After the debacle in 2000, the federal government mandated some absentee voting reforms, but they don't go far enough.

In a recent letter to President Bush, Theresa M. Petrone, a Democratic member of Chicago's Board of Elections, predicted that thousands of military absentee ballots would once again go uncounted. Petrone asked that the federal government force states to count absentee ballots until 14 days after the election, provided that the ballot was signed by Election Day. But this would require federal legislation, and there's little chance of any legislative fix passing Congress in time. Also, Petrone's proposal would do nothing to address the problems with the military postal service.

According to the Associated Press, 30 percent of military voters who requested absentee ballots in 2000 did not receive them in time to have their vote counted. In 2000, roughly 250,000 military voters applied to vote absentee. Now, with hundreds of thousands of additional troops posted in Iraq, Afghanistan and elsewhere, the number of military personnel interested in voting absentee is expected to soar. Nearly 350,000 applications had already been requested as of mid-July.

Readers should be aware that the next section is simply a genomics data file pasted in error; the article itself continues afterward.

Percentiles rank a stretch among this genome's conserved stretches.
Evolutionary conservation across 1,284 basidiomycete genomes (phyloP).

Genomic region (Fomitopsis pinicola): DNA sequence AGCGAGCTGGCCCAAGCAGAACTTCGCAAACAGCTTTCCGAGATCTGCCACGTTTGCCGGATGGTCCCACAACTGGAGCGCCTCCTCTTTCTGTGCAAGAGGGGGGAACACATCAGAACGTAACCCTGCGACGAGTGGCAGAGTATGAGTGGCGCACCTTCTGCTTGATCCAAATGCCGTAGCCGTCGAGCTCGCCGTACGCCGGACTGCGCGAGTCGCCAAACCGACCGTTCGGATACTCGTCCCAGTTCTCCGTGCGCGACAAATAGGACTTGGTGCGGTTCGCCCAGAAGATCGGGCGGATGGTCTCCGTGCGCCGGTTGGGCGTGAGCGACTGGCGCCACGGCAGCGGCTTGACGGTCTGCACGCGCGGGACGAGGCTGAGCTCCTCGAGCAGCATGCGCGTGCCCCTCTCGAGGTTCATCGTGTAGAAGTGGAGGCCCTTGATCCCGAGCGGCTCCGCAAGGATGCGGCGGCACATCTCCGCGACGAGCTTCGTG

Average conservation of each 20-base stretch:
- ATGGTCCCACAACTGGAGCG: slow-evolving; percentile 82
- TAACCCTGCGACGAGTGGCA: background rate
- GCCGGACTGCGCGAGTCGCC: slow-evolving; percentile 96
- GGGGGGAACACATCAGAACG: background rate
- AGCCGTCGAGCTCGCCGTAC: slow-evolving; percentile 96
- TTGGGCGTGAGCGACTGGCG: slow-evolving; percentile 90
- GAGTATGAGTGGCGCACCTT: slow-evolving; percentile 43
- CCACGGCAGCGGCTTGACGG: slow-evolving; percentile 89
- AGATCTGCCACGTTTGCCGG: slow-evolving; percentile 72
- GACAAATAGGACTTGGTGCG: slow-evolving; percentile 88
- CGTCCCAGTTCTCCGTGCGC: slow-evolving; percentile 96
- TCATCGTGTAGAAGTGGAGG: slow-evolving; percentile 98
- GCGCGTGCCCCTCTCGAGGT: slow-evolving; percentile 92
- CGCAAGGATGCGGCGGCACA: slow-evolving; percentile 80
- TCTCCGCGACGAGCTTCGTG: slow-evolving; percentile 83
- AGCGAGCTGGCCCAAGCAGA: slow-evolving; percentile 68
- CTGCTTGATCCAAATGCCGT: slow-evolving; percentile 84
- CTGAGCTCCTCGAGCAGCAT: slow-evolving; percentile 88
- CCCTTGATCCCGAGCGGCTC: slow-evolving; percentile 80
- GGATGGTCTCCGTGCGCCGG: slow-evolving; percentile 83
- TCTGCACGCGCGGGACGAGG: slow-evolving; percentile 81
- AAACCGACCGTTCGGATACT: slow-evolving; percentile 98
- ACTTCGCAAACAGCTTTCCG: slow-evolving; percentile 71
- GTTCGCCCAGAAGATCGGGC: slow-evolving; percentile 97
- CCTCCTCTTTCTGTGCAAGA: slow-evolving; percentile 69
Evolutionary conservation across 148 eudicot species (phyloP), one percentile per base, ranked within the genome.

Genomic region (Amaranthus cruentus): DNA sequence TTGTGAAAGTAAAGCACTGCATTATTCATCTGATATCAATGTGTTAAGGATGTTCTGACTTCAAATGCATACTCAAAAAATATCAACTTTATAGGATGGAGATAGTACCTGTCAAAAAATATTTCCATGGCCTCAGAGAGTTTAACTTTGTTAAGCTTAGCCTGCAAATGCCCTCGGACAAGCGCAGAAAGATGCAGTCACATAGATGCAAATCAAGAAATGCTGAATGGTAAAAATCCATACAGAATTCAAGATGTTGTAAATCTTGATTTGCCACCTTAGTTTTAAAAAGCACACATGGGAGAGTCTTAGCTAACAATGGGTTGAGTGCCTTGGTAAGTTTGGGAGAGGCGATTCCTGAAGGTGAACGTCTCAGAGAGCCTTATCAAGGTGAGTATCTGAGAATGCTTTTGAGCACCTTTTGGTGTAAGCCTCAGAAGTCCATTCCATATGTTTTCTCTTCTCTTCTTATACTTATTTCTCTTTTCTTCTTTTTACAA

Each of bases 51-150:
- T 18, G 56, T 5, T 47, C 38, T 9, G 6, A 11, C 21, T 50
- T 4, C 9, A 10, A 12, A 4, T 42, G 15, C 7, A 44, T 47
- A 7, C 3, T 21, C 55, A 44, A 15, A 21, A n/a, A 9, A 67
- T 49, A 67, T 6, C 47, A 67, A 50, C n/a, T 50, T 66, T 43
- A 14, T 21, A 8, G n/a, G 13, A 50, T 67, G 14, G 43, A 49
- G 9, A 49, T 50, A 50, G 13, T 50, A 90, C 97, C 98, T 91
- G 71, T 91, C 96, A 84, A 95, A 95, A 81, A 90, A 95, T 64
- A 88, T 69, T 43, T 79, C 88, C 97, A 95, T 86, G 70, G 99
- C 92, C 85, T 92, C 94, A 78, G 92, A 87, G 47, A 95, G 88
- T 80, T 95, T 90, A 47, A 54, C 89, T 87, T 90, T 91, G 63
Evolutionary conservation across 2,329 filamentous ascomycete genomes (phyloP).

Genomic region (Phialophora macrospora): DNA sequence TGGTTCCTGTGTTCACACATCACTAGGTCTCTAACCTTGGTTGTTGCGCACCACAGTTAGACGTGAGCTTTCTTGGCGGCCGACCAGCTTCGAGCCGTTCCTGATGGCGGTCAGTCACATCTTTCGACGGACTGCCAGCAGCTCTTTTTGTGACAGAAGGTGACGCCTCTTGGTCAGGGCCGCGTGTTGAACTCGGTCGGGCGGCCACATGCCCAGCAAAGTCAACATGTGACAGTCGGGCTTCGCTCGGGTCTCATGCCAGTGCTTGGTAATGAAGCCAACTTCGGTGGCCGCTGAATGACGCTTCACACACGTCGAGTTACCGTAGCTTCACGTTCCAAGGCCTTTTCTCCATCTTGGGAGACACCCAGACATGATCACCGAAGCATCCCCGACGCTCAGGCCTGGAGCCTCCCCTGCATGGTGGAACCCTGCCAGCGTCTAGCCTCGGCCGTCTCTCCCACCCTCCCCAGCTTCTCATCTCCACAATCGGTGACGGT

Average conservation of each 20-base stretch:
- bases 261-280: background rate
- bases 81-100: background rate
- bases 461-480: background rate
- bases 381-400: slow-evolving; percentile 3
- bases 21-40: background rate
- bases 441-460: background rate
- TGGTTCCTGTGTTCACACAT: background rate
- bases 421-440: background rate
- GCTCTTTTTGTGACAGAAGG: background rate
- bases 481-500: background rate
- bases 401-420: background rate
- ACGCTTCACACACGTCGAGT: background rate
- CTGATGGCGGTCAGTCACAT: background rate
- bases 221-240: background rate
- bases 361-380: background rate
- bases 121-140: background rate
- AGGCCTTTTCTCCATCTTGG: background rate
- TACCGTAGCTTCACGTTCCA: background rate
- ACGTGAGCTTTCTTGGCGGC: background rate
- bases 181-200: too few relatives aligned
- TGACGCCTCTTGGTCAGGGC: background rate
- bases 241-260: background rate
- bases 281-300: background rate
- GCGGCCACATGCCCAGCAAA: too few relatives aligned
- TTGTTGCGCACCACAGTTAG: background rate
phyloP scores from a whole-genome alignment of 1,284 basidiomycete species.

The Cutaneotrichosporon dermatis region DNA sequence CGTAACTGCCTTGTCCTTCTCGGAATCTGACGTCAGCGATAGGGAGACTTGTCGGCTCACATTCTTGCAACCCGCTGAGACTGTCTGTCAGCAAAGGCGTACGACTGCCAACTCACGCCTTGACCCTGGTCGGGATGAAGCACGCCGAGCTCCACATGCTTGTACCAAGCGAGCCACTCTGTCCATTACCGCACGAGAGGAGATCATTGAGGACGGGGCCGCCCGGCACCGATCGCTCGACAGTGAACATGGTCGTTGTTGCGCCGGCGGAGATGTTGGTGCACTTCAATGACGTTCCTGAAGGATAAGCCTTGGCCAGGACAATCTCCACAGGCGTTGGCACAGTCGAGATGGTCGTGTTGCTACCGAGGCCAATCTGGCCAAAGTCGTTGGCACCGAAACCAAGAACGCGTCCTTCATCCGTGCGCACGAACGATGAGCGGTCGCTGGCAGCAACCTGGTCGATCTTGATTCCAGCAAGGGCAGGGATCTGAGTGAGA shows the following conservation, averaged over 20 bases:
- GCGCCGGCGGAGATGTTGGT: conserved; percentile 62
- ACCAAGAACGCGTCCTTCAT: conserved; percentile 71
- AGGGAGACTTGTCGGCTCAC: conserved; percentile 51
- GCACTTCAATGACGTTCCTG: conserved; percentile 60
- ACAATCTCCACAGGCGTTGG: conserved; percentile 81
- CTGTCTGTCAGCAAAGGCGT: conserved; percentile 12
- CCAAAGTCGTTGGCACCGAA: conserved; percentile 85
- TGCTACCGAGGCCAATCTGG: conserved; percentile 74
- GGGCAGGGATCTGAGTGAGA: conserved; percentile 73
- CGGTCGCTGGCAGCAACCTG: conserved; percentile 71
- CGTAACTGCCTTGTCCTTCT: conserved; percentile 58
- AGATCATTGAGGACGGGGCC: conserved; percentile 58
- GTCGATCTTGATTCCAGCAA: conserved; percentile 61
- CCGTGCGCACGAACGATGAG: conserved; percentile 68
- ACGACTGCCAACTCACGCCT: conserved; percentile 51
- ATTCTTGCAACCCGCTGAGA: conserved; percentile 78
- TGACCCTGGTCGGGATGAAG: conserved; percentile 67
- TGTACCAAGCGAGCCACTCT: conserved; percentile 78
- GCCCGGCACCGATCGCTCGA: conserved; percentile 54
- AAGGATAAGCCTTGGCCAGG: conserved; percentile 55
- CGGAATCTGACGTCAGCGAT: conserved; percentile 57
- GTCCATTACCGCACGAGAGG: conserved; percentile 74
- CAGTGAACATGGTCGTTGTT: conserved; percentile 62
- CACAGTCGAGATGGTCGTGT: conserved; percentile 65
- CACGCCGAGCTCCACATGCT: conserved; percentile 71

The men and women protecting our nation deserve to have their votes counted, even if it means enduring a couple of weeks of uncertainty in tightly contested states.

It is incumbent on the Department of Defense (DOD) and the various state election authorities to ensure that they are. DOD has already pledged that all military absentee ballots will be returned to the states via Express Mail at no cost to the troops, and this will help to some degree. But the other fundamental problem remains with the states. There is absolutely no reason that ballots cannot be mailed to overseas voters sooner than 30 days before an election. Except in one or two states with very late primaries, the ballots are settled. The states could, if they wished, begin mailing the ballots sooner. At the same time, the states could, if they wished, extend their counting deadlines to ensure that military absentee ballots are counted. Both of these steps should be taken quickly, in time to safeguard this fall's election.

Longer term fixes are needed, too. First, DOD must reform the reprehensible military postal system. Second, states must codify sound but accommodating requirements for military absentee voters.

For now, we owe it to our men and women in uniform to see that their right to vote is protected, just as they protect our rights, including our right to make the trip to our polling place, through their service. We should all be ashamed if there is even the slightest doubt that the votes of our men and women in uniform could somehow be cast aside through a series of problems of our own making.

August 19, 2004